Not much going on at the Bluehen Ponderosa. Just the usual chores, and taxes for friends and family. I need to get after the taxes and get them behind me. Sounds like a plan.

Oh, and one last thought: Decaffeinated coffee id dispresso.

Cya!

Husker Gary said...

Musings
-Neither REALEST, SEGE_/DE_ nor alternate for BOCCE stumped me
-I have some med that requires I drink no GRAPE FRUIT JUICE
-“YEARNing to breathe free” was part of a SESTET I quoted Saturday
-When HST reluctantly got to THE TOP, he learned how lonely it can be
-One principal I had got very upset when my desks were not IN perfect ROWS
-A rite of passage for cycling is from TRI to BI
-My favorite Dolly line

Lucina said...

Since someone mentioned Fermatprime, I emailed her last night but as yet, no reply. I looked her up, just in case, and her Wikipedia article came up but no other notice.

Yellowrocks said...

HG, TRI to BI and back to TRI.

Riddle of the Sphinx, "What creature walks on four legs in the morning, two legs at noon and three legs in the evening?"

Bluehen said...

First of all, "is", not "id".

Secondly, the crying onion clue reminded me of a childhood memory. I was a youngster working in the kitchen one day, trying to help Mom and at the same time learn something about cooking. I was trying to chop an inion and having a hard time of it. My smarty-pants kid sister sashays into the room (No, not to help. Do you want the sky to fall?). She sees the trouble I'm having and needles me, saying "You know onions are the only food that makes you cry." "Oh, really", I replied and threw a cocoanut at her.

Wilbur Charles said...

Dr J(Not Doc)because of the way he "operated" was a UMass guy. Rare for that time for a School like that to have a mega star.

I got my YENTAS and Yentls mixed up. Sorry Barbra. Not to speak of L'CHAIM and M Potok.

I'm with the "Chewy" crowd on this one. Cook=>CHEF. Btw, I finished Sunday's CC Wa-Post. My take on "Building" Character was that the "characters" spanned answers.

Re. Sunday: Here's a SOUSAphone

WC


Misty said...

Enjoyable but challenging Tuesday puzzle, many thanks, Amanda and Ross. And as soon as I saw all those great pictures, I knew it had to be your commentary, Susan--many thanks for that too.

Got off to an easy start on top, even though words like YEARNER surprised me a little. But it helped to know names like SOREN, EARP, RENE, and RAVI. I loved being able to get long answers like GRAPEFRUIT JUICE without any cheating, and then when I got to the reveal with the Dolly Parton song, I saw all the U and I letters in the three theme words. Lots of fun, really enjoyed it.

Thanks for your good wishes for Dusty, Yellowrocks--he has a veterinary appointment at 2:30 this afternoon. Lemonade, thank you for the dachshund information. I guess we were very luck that Dusty didn't have his first seizure until now, when he is almost 17 years old. Sorry you lost little Fritz so early.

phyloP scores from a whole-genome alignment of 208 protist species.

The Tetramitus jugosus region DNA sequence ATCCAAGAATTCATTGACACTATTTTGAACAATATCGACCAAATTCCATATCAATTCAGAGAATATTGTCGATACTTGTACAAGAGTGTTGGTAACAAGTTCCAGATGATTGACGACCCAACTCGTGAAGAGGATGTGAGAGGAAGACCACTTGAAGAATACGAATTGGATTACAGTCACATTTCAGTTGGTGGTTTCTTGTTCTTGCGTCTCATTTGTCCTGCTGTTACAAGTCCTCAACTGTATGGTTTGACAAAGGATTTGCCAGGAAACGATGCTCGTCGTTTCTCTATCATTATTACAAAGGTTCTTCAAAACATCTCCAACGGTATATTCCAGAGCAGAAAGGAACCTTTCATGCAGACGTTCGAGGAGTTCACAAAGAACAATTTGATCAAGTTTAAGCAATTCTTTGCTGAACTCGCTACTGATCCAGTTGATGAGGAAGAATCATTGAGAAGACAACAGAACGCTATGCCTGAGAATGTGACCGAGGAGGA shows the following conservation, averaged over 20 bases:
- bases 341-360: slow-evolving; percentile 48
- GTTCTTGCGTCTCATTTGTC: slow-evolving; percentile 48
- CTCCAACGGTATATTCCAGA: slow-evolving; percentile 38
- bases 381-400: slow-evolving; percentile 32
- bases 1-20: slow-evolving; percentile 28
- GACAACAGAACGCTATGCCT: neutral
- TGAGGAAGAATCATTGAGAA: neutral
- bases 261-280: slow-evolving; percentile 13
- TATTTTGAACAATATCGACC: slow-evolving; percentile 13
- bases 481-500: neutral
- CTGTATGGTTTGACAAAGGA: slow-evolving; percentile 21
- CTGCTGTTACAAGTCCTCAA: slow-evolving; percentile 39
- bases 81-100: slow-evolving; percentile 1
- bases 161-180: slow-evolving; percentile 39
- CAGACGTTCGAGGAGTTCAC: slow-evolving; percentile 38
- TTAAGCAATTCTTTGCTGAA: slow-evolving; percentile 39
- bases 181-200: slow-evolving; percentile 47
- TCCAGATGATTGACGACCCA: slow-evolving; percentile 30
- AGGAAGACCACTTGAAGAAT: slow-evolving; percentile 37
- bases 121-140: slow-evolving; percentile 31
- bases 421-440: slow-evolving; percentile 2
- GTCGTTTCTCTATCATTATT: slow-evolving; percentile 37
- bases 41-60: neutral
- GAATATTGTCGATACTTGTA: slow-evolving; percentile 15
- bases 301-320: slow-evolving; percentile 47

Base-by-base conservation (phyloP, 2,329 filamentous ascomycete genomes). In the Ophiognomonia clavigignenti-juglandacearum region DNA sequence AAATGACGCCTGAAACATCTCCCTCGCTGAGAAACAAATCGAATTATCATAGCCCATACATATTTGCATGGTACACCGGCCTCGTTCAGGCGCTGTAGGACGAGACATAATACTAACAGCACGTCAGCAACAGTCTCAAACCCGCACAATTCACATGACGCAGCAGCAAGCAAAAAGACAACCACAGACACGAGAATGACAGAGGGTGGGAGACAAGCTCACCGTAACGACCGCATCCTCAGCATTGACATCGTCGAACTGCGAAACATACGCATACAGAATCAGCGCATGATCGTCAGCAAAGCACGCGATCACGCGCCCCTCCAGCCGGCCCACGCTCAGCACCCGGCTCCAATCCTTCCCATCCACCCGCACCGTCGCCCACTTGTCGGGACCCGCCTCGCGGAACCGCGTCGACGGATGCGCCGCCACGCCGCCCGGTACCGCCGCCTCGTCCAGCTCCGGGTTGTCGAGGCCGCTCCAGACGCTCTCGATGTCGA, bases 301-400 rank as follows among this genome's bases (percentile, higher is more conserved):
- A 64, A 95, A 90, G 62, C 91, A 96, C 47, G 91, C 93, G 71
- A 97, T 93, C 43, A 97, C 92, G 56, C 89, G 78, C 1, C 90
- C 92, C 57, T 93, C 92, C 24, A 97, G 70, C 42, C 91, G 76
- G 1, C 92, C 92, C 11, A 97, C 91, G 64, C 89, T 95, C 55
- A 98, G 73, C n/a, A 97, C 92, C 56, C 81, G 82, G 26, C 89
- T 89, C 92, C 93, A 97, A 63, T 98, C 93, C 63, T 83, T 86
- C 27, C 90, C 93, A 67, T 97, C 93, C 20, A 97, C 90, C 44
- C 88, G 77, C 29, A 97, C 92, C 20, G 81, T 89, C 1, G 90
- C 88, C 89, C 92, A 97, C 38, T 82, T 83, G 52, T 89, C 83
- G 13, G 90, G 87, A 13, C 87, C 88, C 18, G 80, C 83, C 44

Have a good day, everybody.

triple crown said...

If Tina Turner was born in November 1939, she turned 80 last birthday, Nov. 2019, not 79.

CanadianEh! said...

Terrific Tuesday. Thanks for the fun, Amanda and Ross, and Hahtoolah.
I finished this CW in good time earlier this morning, but then had appointments.
I saw the U and I theme, and only had 2 inkblots. Of course, one of them was BOCCe to BOCCI. (Maybe AnonT will give us an Italian lesson about the variant spelling.)
The other was LETS go_ to OUT.

I smiled at PIG OUT and HOGS.
We also had EAR and EYE, EOS and EVE.
I can never keep track of all your stations - TBS and SHO filled with perps.
This gardener also smiled at "podded plants=PEAS". Can we make SOUP (not FOS today)?

Why is "ON HOLIDAY" clued as "taking a vacation, BRIT-style"? Is that expression British, and this Canadian is just so used to it, that I don't realize Americans don't say "ON HOLIDAY"? Enquiring minds want to know. (I see that Merriam Webster says it is British!) What do Americans say??

Wishing you all a great day.

Tinbeni said...

Hahtoolah: Excellent, informative write-up & links. Good Job !!!

My fave today, of course was the "Toast" ... TO LIFE !!!
(I make that toast to Y'all and myself every night at Sunset).

Well I'm off to count about 45,000 Mail-In ballots tomorrow.
We counted 55,077 last Friday.
These machines (there are 6 for Pinellas County) are amazingly fast and 100% accurate.
When we finish next week on the 17th we will have counted over 240,000 Mail-In ballots in total.

Cheers!

Jayce said...

I liked this somewhat chUI puzzle. Like Bluehen, YEARNER and REALEST didn't pass my smell test either. My only writeover was to change BY ROWS to IN ROWS.

Hahtoolah, thanks for your write-up.

I, too, take meds that preclude me from consuming GRAPEFRUIT JUICE or grapefruit.

Irish Miss, re smog check. It entails going to a place, such as a local service station, that can do it. They put your car on a machine that simulates the car being driven at freeway speed and a hose up the tailpipe to measure the emissions. (In our specific case, since our car is a hybrid, they simply perform a visual inspection and then plug their computer into the car's computer to read out the logs.) It takes about 20-25 minutes and costs no more than $50. The tester fills out a form certifying that your car passed and, in California at least, updates the information about your car in the DMV database. In many places members of the AAA can get it done at a facility they operate or recommend. Email me for more info if you want to.

By the way, I don't think the UI's in LOUIS VUITTON have the same sound as in the other theme answers. Cool theme anyway.

I've been at THE TOP and can attest it is indeed a lonely spot. I hated it and therefore was no good at it, and got myself "demoted" back to just plain engineer as soon as the board could find a replacement for the job.

Wishing you all a good day.

Yellowrocks said...